[ jon-suh n; for 5 also Swedish yoo n-sawn ]
/ ˈdʒɒn sən; for 5 also Swedish ˈyʊn sɔn /
Andrew,1808–75, seventeenth president of the U.S. 1865–69.
Charles Spur·geon [spur-juh n] /ˈspɜr dʒən/, 1893–1956, U.S. educator and sociologist.
Claudia Alta TaylorLady Bird, 1912–2007, U.S. First Lady 1963–69 (wife of Lyndon Johnson).
(Earvin) Magic, Jr.born 1959, U.S. basketball player.
Ey·vind [ey-vin] /ˈeɪ vɪn/, 1900–76, Swedish writer: Nobel prize 1974.
Gerald White,1890–1980, U.S. writer.
Howard (Deer·ing) [deer-ing] /ˈdɪər ɪŋ/, 1896?–1972, U.S. businessman: founder of restaurant and motel chain.
JackJohn Arthur, 1878–1946, U.S. heavyweight prizefighter: world champion 1908–15.
James Price,1891–1955, U.S. pianist and jazz composer.
James Wel·don [wel-duh n] /ˈwɛl dən/, 1871–1938, U.S. poet and essayist.
Lyn·don Baines [lin-duh n beynz] /ˈlɪn dən beɪnz/, 1908–73, thirty-sixth president of the U.S. 1963–69.
Michael,born 1967, U.S. track athlete.
Philip C(ortelyou),1906–2005, U.S. architect and author.
Rev·er·dy [rev-er-dee] /ˈrɛv ər di/, 1796–1876, U.S. lawyer and politician: senator 1845–49, 1863–68.
Richard Men·tor [men-ter, -tawr] /ˈmɛn tər, -tɔr/, 1780–1850, vice president of the U.S. 1837–41.
Robert,1911–38, U.S. blues singer and guitarist from the Mississippi Delta.
SamuelDr. Johnson, 1709–84, English lexicographer, critic, poet, and conversationalist.
Thomas,1732–1819, U.S. politician and Supreme Court justice 1791–93.
Virginia E(sh·el·man) [esh-uh l-muh n] /ˈɛʃ əl mən/, 1925–2013, U.S. psychologist: researcher on human sexual behavior (wife of William H. Masters).
Walter PerryBig Train, 1887–1946, U.S. baseball player.
Sir William,1715–74, British colonial administrator in America, born in Ireland.
William JuliusJudy, 1899–1989, U.S. baseball player, Negro Leagues star.
Were P And R Once The Same Letter?Do you ever stop and look at the shape of our alphabet? Each letter looks natural to us now, but all those lines and circles have unique histories. It’s easy to make assumptions that our letters make sense, that they developed in some orderly logical way, and one reasonable assumption would be that P and R are related to each other based on their form. …
Spelling Still MattersRead more in this article about some frequently asked questions and fun facts related to our definitions.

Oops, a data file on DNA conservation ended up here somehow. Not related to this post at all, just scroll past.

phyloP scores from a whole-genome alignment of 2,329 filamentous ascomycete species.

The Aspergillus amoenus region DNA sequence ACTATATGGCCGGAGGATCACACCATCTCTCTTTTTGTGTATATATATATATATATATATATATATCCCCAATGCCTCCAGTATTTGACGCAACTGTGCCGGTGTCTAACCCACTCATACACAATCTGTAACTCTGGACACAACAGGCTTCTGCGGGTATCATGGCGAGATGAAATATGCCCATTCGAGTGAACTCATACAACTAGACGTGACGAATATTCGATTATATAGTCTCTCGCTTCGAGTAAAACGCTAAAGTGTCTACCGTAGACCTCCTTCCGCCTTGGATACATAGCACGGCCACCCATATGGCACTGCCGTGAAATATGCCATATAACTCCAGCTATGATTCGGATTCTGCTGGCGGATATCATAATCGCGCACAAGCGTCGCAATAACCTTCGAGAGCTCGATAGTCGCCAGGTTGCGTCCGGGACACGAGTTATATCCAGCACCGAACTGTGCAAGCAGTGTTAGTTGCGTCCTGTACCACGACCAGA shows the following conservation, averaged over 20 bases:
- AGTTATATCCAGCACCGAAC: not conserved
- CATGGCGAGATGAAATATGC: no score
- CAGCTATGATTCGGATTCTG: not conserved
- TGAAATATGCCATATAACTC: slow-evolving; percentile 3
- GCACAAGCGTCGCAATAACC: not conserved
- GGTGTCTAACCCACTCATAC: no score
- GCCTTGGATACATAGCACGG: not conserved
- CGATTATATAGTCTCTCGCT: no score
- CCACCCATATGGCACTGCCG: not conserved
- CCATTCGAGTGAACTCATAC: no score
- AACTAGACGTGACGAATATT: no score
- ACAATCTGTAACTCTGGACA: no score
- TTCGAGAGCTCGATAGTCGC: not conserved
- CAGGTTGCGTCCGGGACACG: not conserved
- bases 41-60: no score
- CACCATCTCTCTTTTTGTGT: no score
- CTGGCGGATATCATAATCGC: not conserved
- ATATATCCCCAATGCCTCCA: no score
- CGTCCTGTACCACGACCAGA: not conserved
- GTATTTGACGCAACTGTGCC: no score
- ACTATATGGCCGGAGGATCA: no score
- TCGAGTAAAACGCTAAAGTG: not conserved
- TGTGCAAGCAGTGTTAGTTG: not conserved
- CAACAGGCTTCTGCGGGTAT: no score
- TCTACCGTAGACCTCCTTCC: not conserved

Dictionary.com Unabridged Based on the Random House Unabridged Dictionary, © Random House, Inc. 2019
/ (ˈdʒɒnsən) /
Amy 1903–41, British aviator, who made several record flights, including those to Australia (1930) and to Cape Town and back (1936)
Andrew 1808–75, US Democrat statesman who was elected vice president under the Republican Abraham Lincoln; 17th president of the US (1865–69), became president after Lincoln's assassination. His lenience towards the South after the American Civil War led to strong opposition from radical Republicans, who tried to impeach him
Earvin (ˈɜːvɪn), known as Magic. born 1959, US basketball player
Eyvind (ˈevɪnt). 1900–76, Swedish novelist and writer, whose novels include the Krilon trilogy (1941–43): joint winner of the Nobel prize for literature 1974
Jack 1878–1946, US boxer; world heavyweight champion (1908–15)
Lionel (Pigot) 1867–1902, British poet and critic, best known for his poems "Dark Angel" and "By the Statue of King Charles at Charing Cross"
Lyndon Baines known as LBJ. 1908–73, US Democrat statesman; 36th president of the US (1963–69). His administration carried the Civil Rights Acts of 1964 and 1965, but he lost popularity by increasing US involvement in the Vietnam war
Martin . born 1970, English Rugby Union footballer; captain of the England team that won the World Cup in 2003.
Michael (Duane) born 1967, US athlete: world (1995) and Olympic (1996) 200- and 400-metre gold medallist
Philip (Cortelyou). 1906–2005, US architect and writer; his buildings include the New York State Theater (1964) and the American Telephone and Telegraph building (1978–83), both in New York
Robert ?1898–1937, US blues singer and guitarist
Samuel known as Dr. Johnson. 1709–84, British lexicographer, critic, and conversationalist, whose greatest works are his Dictionary (1755), his edition of Shakespeare (1765), and his Lives of the Most Eminent English Poets (1779–81). His fame, however, rests as much on Boswell's biography of him as on his literary output
Collins English Dictionary - Complete & Unabridged 2012 Digital Edition © William Collins Sons & Co. Ltd. 1979, 1986 © HarperCollins Publishers 1998, 2000, 2003, 2005, 2006, 2007, 2009, 2012
"penis," 1863, perhaps related to British slang John Thomas, which has the same meaning (1887).
Online Etymology Dictionary, © 2010 Douglas Harper